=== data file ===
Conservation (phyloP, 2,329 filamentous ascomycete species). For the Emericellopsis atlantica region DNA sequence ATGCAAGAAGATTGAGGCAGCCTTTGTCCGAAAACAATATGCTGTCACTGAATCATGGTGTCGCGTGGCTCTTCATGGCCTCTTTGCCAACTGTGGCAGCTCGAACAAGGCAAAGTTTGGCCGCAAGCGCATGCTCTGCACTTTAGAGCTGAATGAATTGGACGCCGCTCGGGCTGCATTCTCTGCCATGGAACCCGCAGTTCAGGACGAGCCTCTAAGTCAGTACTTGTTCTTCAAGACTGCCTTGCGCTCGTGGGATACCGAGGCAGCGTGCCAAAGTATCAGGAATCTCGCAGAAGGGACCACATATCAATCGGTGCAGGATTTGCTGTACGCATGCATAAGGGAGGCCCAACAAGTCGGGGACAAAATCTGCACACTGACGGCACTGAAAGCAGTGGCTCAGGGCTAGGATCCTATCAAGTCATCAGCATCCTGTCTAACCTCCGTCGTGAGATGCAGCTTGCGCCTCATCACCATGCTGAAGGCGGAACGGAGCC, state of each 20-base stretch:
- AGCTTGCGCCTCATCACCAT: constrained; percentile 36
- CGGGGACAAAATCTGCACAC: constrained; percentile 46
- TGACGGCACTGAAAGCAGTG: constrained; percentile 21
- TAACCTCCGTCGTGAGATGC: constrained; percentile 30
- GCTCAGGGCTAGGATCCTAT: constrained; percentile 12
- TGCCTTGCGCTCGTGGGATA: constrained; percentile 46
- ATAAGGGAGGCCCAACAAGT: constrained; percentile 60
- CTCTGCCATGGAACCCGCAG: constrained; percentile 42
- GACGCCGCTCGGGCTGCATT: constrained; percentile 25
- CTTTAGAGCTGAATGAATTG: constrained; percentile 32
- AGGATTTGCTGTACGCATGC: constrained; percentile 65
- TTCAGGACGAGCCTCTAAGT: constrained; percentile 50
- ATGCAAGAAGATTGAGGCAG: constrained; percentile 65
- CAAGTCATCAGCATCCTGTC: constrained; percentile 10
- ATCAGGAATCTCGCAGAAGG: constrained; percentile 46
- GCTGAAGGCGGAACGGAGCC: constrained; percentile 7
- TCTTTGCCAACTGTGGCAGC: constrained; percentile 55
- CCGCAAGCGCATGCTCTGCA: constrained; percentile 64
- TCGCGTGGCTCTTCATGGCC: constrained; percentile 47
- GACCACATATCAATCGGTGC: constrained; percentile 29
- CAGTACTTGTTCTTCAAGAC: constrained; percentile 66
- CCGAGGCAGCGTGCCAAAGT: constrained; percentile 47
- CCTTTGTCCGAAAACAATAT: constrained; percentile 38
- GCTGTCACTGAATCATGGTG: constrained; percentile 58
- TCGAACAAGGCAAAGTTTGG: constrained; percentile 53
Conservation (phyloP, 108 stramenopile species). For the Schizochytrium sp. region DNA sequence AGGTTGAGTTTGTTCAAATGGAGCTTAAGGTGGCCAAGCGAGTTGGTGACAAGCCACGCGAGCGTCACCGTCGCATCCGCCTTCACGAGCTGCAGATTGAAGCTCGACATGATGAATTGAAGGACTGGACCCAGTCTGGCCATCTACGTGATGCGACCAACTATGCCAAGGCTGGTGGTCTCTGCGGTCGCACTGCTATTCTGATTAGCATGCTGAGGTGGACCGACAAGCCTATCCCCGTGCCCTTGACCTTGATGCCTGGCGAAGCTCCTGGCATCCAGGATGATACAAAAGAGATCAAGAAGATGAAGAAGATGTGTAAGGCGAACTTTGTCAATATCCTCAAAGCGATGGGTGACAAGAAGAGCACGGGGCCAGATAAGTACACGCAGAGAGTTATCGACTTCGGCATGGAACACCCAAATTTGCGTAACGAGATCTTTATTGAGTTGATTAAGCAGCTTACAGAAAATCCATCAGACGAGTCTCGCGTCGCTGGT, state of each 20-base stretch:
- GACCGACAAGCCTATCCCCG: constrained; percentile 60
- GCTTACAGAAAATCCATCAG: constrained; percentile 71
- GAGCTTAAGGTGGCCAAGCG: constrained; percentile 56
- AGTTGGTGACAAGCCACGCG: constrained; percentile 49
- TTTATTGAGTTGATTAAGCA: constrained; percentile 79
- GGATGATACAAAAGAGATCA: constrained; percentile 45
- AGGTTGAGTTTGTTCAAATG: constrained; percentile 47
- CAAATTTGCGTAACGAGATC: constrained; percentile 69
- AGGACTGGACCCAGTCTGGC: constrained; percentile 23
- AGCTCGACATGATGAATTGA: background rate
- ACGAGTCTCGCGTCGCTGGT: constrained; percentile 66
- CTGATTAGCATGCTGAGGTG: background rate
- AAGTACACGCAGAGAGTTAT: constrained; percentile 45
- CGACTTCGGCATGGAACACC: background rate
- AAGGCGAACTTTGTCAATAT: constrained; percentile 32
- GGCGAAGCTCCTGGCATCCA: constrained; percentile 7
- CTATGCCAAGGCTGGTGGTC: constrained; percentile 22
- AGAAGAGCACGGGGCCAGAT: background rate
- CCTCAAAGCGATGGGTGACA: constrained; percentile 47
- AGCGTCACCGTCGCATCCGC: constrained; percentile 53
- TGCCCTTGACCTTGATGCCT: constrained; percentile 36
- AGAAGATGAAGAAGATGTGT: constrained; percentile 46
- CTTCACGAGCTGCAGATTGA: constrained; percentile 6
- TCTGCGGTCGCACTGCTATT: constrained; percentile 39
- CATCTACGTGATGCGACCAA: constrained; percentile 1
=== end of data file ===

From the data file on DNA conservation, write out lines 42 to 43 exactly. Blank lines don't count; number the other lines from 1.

- AAGGCGAACTTTGTCAATAT: constrained; percentile 32
- GGCGAAGCTCCTGGCATCCA: constrained; percentile 7